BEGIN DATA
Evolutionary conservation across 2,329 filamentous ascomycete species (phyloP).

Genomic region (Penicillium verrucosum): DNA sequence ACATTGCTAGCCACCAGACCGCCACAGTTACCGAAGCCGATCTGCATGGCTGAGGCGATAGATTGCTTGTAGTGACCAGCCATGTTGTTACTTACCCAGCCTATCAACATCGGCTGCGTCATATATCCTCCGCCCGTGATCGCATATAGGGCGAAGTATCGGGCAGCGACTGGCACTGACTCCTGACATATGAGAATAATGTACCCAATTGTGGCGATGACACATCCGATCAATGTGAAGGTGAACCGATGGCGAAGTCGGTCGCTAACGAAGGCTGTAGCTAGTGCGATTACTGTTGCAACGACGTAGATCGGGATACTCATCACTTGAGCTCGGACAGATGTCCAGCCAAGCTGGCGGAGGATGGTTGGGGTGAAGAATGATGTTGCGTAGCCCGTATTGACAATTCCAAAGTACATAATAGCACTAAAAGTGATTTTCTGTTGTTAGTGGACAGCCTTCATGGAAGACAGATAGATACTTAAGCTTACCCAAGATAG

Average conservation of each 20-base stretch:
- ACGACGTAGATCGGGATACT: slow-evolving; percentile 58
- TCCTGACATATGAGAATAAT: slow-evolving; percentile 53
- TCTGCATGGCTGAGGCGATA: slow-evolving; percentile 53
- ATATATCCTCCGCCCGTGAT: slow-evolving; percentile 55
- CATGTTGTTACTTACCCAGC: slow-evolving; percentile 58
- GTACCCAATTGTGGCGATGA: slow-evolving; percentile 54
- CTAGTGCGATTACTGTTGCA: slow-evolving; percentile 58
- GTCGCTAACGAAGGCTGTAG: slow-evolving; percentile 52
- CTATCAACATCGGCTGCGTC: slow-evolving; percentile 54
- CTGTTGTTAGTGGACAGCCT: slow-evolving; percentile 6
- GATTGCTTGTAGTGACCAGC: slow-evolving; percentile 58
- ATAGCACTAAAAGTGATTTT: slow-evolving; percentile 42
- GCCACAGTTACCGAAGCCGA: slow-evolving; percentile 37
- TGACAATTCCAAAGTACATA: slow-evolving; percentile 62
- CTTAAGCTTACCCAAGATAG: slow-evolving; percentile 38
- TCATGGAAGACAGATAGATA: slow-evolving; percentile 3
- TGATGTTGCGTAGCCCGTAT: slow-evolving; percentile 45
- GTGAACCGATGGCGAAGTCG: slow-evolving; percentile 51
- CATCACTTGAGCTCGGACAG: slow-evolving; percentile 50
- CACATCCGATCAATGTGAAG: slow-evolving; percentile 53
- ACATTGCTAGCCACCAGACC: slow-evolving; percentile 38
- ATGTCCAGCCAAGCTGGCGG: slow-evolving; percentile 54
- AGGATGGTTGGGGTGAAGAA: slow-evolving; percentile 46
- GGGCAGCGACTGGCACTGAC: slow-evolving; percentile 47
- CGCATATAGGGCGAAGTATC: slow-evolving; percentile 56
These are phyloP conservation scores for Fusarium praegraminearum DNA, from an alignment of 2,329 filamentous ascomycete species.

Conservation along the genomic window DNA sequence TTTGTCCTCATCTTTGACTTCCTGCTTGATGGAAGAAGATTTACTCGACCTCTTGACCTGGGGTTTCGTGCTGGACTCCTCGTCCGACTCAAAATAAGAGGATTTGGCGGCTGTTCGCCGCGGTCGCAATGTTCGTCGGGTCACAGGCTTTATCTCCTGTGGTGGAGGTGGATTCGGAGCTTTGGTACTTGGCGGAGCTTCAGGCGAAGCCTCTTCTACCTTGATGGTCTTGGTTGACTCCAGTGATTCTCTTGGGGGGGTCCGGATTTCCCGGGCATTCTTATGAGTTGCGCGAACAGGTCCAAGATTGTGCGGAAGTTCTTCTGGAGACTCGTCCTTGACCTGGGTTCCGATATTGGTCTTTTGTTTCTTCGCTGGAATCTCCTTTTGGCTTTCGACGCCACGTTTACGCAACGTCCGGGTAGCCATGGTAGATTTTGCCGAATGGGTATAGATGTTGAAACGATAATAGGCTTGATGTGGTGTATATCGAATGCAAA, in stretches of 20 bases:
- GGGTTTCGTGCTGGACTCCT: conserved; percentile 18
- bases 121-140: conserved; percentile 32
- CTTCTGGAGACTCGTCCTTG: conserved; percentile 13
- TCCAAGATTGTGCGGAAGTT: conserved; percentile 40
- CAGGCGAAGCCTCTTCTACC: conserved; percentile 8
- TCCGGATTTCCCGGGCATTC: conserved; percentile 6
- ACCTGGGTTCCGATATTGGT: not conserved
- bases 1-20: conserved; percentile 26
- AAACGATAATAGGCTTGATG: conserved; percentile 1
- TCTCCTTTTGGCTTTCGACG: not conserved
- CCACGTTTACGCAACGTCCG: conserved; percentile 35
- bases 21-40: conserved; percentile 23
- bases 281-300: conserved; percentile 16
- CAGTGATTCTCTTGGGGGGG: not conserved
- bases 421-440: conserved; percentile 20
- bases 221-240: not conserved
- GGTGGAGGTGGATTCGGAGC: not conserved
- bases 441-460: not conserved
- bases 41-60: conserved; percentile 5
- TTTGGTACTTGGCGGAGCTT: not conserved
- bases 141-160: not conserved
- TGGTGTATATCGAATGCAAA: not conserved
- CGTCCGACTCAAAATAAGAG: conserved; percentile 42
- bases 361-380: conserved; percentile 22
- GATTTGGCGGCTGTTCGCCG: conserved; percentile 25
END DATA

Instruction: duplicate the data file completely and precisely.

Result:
Evolutionary conservation across 2,329 filamentous ascomycete species (phyloP).

Genomic region (Penicillium verrucosum): DNA sequence ACATTGCTAGCCACCAGACCGCCACAGTTACCGAAGCCGATCTGCATGGCTGAGGCGATAGATTGCTTGTAGTGACCAGCCATGTTGTTACTTACCCAGCCTATCAACATCGGCTGCGTCATATATCCTCCGCCCGTGATCGCATATAGGGCGAAGTATCGGGCAGCGACTGGCACTGACTCCTGACATATGAGAATAATGTACCCAATTGTGGCGATGACACATCCGATCAATGTGAAGGTGAACCGATGGCGAAGTCGGTCGCTAACGAAGGCTGTAGCTAGTGCGATTACTGTTGCAACGACGTAGATCGGGATACTCATCACTTGAGCTCGGACAGATGTCCAGCCAAGCTGGCGGAGGATGGTTGGGGTGAAGAATGATGTTGCGTAGCCCGTATTGACAATTCCAAAGTACATAATAGCACTAAAAGTGATTTTCTGTTGTTAGTGGACAGCCTTCATGGAAGACAGATAGATACTTAAGCTTACCCAAGATAG

Average conservation of each 20-base stretch:
- ACGACGTAGATCGGGATACT: slow-evolving; percentile 58
- TCCTGACATATGAGAATAAT: slow-evolving; percentile 53
- TCTGCATGGCTGAGGCGATA: slow-evolving; percentile 53
- ATATATCCTCCGCCCGTGAT: slow-evolving; percentile 55
- CATGTTGTTACTTACCCAGC: slow-evolving; percentile 58
- GTACCCAATTGTGGCGATGA: slow-evolving; percentile 54
- CTAGTGCGATTACTGTTGCA: slow-evolving; percentile 58
- GTCGCTAACGAAGGCTGTAG: slow-evolving; percentile 52
- CTATCAACATCGGCTGCGTC: slow-evolving; percentile 54
- CTGTTGTTAGTGGACAGCCT: slow-evolving; percentile 6
- GATTGCTTGTAGTGACCAGC: slow-evolving; percentile 58
- ATAGCACTAAAAGTGATTTT: slow-evolving; percentile 42
- GCCACAGTTACCGAAGCCGA: slow-evolving; percentile 37
- TGACAATTCCAAAGTACATA: slow-evolving; percentile 62
- CTTAAGCTTACCCAAGATAG: slow-evolving; percentile 38
- TCATGGAAGACAGATAGATA: slow-evolving; percentile 3
- TGATGTTGCGTAGCCCGTAT: slow-evolving; percentile 45
- GTGAACCGATGGCGAAGTCG: slow-evolving; percentile 51
- CATCACTTGAGCTCGGACAG: slow-evolving; percentile 50
- CACATCCGATCAATGTGAAG: slow-evolving; percentile 53
- ACATTGCTAGCCACCAGACC: slow-evolving; percentile 38
- ATGTCCAGCCAAGCTGGCGG: slow-evolving; percentile 54
- AGGATGGTTGGGGTGAAGAA: slow-evolving; percentile 46
- GGGCAGCGACTGGCACTGAC: slow-evolving; percentile 47
- CGCATATAGGGCGAAGTATC: slow-evolving; percentile 56
These are phyloP conservation scores for Fusarium praegraminearum DNA, from an alignment of 2,329 filamentous ascomycete species.

Conservation along the genomic window DNA sequence TTTGTCCTCATCTTTGACTTCCTGCTTGATGGAAGAAGATTTACTCGACCTCTTGACCTGGGGTTTCGTGCTGGACTCCTCGTCCGACTCAAAATAAGAGGATTTGGCGGCTGTTCGCCGCGGTCGCAATGTTCGTCGGGTCACAGGCTTTATCTCCTGTGGTGGAGGTGGATTCGGAGCTTTGGTACTTGGCGGAGCTTCAGGCGAAGCCTCTTCTACCTTGATGGTCTTGGTTGACTCCAGTGATTCTCTTGGGGGGGTCCGGATTTCCCGGGCATTCTTATGAGTTGCGCGAACAGGTCCAAGATTGTGCGGAAGTTCTTCTGGAGACTCGTCCTTGACCTGGGTTCCGATATTGGTCTTTTGTTTCTTCGCTGGAATCTCCTTTTGGCTTTCGACGCCACGTTTACGCAACGTCCGGGTAGCCATGGTAGATTTTGCCGAATGGGTATAGATGTTGAAACGATAATAGGCTTGATGTGGTGTATATCGAATGCAAA, in stretches of 20 bases:
- GGGTTTCGTGCTGGACTCCT: conserved; percentile 18
- bases 121-140: conserved; percentile 32
- CTTCTGGAGACTCGTCCTTG: conserved; percentile 13
- TCCAAGATTGTGCGGAAGTT: conserved; percentile 40
- CAGGCGAAGCCTCTTCTACC: conserved; percentile 8
- TCCGGATTTCCCGGGCATTC: conserved; percentile 6
- ACCTGGGTTCCGATATTGGT: not conserved
- bases 1-20: conserved; percentile 26
- AAACGATAATAGGCTTGATG: conserved; percentile 1
- TCTCCTTTTGGCTTTCGACG: not conserved
- CCACGTTTACGCAACGTCCG: conserved; percentile 35
- bases 21-40: conserved; percentile 23
- bases 281-300: conserved; percentile 16
- CAGTGATTCTCTTGGGGGGG: not conserved
- bases 421-440: conserved; percentile 20
- bases 221-240: not conserved
- GGTGGAGGTGGATTCGGAGC: not conserved
- bases 441-460: not conserved
- bases 41-60: conserved; percentile 5
- TTTGGTACTTGGCGGAGCTT: not conserved
- bases 141-160: not conserved
- TGGTGTATATCGAATGCAAA: not conserved
- CGTCCGACTCAAAATAAGAG: conserved; percentile 42
- bases 361-380: conserved; percentile 22
- GATTTGGCGGCTGTTCGCCG: conserved; percentile 25